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In the Crease: SELF-REFERENTIAL STORYTELLING IN TED WILSON'S UNDER THE COVER OF CLOUD.

A WITTY CINEMATIC METATEXTTHAT REVELS IN AMBIGUITY AND INTERPRETATION, UNDER THE COVER OF CLOUD STARS ITS DIRECTOR AS AN AUTHOR IN SEARCH OF BOTH HIS NEXT BIG PROJECT AND AN ALMOST-MYTHOLOGISED HERO. WHAT UNFOLDS IS A SKILFULLY REFLEXIVE PORTRAIT OF A MAN, HIS FAMILY, THEIR BELOVED SPORT AND THE TOWN THEY LIVE IN --PLUS THE ACT OF FILMMAKING ITSELF, WRITES LEAH JING

Under the Cover of Cloud (2018) begins with its protagonist returning home on the trusty Spirit of Tasmania ferry. Having lost his job, he is on his way to visit his family in Tasmania, in the hope that he might start writing a new book, 'something bigger'. His mellow voiceover notes: 'I want to write something beautiful about cricket--a piece of literary nonfiction. It will, in some sense, be about Tasmanian batsmen, and it will be from the heart.'

Starring writer/director Ted Wilson as himself, and his family as themselves, and Tasmania's cricket legend David Boon as himself, Under the Cover of Cloud is a film about itself but also not about itself; it is a film about cricket but not about cricket. It is a fiction that feels almost real, while also functioning as a documentary so neatly sliced up that reality seems just outside the screen. So when an audience member asked, during the post-screening Q&A at the 2018 Melbourne International Film Festival (MIFF), where they could find the book that Ted-the-protagonist was ostensibly writing in the film, Wilson-the director--who is also Wilson-the-writer and, of course, Wilson-the-actor we'd just spent an hour-and-a-half watching both act and not-act as Ted-the-protagonist--broke into a grin.

Though there are a handful of scenes showing Ted solemnly writing into a spiral-bound notebook, sometimes smoking a cigar, it is not Ted's elusive book but rather what we are watching on screen that is the final manifestation of his 'literary nonfiction': the book Ted-the-protagonist is trying to write becomes, instead, the film Wilson-the-director has made.

The nineteen-year-old postmodernism obsessive or perhaps Barth/Barthes/Barthelme (1) fanatic in me swoons. Welcome to the funhouse, yes, but: 'For whom is the funhouse fun?'2 And so Ted Wilson multiplies, as if Barth's own protagonist, Ambrose, had taken a wrong turn and somehow become lost in Launceston. But there are no mirrors here: just blue-grey mountains, household chickens, a laconic dog and Ted's endearing mother, Colleen, garrulous and kind.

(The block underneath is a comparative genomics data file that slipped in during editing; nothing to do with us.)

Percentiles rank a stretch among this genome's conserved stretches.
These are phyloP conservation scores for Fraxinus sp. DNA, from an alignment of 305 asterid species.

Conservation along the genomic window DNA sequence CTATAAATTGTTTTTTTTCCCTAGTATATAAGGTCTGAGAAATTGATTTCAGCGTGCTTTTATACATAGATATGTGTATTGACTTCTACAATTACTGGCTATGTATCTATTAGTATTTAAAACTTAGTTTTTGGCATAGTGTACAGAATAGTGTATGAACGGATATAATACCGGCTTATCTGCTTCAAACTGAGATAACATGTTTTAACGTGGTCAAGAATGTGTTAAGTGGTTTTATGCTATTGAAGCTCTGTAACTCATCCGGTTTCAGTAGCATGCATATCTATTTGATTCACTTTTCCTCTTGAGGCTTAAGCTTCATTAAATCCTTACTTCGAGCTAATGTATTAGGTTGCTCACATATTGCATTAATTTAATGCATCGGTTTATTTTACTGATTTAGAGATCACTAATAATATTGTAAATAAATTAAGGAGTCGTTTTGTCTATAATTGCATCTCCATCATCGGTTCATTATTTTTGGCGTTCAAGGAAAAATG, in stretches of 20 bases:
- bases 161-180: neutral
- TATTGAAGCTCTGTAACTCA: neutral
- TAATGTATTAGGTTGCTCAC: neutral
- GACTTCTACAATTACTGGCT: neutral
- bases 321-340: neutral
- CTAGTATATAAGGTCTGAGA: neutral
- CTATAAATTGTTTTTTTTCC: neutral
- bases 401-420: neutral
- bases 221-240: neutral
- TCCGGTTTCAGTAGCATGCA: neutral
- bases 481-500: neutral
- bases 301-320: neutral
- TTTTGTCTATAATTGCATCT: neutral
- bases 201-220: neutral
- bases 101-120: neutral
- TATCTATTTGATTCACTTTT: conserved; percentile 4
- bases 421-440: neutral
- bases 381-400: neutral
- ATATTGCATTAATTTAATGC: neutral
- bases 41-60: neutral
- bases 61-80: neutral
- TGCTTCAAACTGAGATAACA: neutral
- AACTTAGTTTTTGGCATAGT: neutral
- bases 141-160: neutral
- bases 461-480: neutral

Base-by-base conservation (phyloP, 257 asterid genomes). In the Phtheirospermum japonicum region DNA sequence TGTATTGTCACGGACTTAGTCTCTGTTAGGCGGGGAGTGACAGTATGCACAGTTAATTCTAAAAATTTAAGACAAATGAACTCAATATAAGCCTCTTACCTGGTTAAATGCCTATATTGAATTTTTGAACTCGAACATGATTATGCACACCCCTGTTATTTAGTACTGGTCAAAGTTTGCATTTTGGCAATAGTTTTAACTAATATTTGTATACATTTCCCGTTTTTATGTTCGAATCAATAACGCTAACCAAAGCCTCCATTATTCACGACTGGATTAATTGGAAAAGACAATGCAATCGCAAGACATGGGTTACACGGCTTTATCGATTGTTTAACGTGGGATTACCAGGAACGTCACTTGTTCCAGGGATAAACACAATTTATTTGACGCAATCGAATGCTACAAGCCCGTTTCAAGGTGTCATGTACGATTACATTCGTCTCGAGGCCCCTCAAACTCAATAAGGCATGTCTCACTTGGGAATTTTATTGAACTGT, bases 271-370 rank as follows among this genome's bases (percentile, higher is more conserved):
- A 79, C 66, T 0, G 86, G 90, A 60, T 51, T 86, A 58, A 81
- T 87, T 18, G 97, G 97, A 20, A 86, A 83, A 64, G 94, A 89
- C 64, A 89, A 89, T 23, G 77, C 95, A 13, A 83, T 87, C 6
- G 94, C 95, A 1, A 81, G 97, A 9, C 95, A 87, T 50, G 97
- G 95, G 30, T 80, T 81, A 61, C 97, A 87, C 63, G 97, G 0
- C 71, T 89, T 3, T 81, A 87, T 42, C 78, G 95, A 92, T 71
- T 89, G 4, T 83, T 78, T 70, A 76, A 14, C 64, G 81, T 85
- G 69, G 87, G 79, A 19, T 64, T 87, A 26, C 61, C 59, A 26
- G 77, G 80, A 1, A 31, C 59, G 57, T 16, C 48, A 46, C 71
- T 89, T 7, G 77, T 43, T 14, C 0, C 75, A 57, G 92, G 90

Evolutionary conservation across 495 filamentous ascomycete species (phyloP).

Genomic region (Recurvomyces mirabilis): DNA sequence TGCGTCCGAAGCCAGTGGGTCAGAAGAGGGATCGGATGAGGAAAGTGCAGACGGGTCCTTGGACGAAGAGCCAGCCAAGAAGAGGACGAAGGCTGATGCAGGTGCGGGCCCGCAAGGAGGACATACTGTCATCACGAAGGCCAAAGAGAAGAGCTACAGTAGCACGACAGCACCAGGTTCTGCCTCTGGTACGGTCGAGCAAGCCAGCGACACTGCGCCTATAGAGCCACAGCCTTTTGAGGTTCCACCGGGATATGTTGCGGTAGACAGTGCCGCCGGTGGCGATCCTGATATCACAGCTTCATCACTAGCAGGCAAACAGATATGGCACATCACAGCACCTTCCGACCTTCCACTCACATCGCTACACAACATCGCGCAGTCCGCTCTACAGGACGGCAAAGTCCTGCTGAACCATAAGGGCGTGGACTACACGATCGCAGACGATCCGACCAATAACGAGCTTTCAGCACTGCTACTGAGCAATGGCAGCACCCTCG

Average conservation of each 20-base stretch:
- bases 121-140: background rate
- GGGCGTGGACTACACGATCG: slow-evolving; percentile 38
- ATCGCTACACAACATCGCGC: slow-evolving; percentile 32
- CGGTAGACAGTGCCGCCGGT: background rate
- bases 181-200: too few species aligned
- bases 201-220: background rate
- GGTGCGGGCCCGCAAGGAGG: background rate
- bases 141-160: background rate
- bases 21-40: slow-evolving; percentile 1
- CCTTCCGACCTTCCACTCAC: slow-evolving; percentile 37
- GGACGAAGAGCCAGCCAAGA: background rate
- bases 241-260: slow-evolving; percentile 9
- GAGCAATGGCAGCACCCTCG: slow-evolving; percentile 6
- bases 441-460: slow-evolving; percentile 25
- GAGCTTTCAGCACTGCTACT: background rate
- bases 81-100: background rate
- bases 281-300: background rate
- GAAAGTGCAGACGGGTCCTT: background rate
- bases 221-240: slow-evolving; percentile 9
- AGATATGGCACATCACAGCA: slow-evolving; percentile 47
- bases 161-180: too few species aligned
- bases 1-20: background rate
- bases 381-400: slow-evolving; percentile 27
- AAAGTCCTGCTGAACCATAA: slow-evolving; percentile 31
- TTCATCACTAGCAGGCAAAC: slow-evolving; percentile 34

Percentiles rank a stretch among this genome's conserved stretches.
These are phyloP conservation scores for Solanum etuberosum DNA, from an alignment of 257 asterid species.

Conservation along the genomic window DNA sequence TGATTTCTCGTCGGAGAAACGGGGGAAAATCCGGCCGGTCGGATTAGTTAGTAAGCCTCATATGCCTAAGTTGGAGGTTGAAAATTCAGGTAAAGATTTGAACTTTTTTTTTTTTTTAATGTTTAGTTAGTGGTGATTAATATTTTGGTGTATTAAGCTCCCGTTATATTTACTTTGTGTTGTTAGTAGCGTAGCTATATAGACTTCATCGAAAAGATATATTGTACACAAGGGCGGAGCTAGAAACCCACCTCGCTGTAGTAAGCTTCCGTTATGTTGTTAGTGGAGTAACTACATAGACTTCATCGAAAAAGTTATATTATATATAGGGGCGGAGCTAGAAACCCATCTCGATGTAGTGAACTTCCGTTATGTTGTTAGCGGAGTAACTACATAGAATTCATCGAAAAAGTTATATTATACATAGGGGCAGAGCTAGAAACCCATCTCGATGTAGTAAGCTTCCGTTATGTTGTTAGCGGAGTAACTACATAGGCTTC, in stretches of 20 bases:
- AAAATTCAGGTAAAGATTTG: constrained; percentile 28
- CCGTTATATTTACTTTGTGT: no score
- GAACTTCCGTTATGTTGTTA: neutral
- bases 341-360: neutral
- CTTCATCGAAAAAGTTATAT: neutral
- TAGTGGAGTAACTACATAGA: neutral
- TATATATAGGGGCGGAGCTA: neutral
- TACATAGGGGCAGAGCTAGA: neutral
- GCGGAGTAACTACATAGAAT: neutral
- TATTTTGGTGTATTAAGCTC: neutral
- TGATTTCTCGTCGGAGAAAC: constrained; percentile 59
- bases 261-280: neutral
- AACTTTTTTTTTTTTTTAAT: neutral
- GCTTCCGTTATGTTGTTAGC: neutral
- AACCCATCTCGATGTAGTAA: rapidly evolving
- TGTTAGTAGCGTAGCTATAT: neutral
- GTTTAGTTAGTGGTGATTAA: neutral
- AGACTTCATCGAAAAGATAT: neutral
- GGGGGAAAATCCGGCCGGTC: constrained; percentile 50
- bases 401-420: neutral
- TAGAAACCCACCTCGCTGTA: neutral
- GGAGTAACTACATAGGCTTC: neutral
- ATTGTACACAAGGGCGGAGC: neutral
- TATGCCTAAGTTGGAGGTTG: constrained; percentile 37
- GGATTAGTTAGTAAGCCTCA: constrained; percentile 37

I tell my co-worker, H, that I'm writing an essay about a film that is about writing a book about cricket. H has recently taken up playing cricket; yesterday was cricket practice, and their muscles are sore. I think about the merits of practice, and then how perhaps all documentary filmmaking is practice--but then, what the real thing would be, I'm not too sure.

We sit around at work, waiting for something to happen. The mail comes and H signs for it. We open the New York Times crossword. 'Five across, five letters: a feeling based on intuition?' We think for a while, then give up. H clicks back to The Guardian's live cricket feed to follow the game. H reads a few lines aloud. It sounds like poetry.

The film poster for Under the Cover of Cloud resists generic classification, and perhaps rightly so. Sitting somewhere between a poster, a book cover and an artwork, it bypasses the more literal film still or photograph, instead conveying a sense of the film through an impressionistic painting of gum trees. An impression, indeed. Labelled neither a fiction nor a documentary, Under the Cover of Cloud is merely marketed as 'A modern Tasmanian film'. (3)

On Wilson's website, the film is described as being '[d]enuded of narrative fanfare', (4) though some fanfare is found in Ted's own inconsistent voiceovers, which somehow simultaneously dictate narrative structure and emerge as quite pointedly at odds with the final story. He notes: 'As I sat on the couch, my thoughts turned to David Boon [...] he was diminutive, pugnacious and famous for his heavy drinking. Boony was truly an unlikely hero [...] It was clear to me that I would benefit greatly from being in his presence.' Yet, ultimately, protagonist-Ted's half-hearted mission to find Boon is obscured by director-Wilson's other mission: to create a 'unique documentary portrait of middle Tasmania, rare in its loving commitment to a warm and convivial present'. (5) Wilson pointedly turns plot into subplot, and subplot into plot, and then questions the very concept of 'plot' altogether.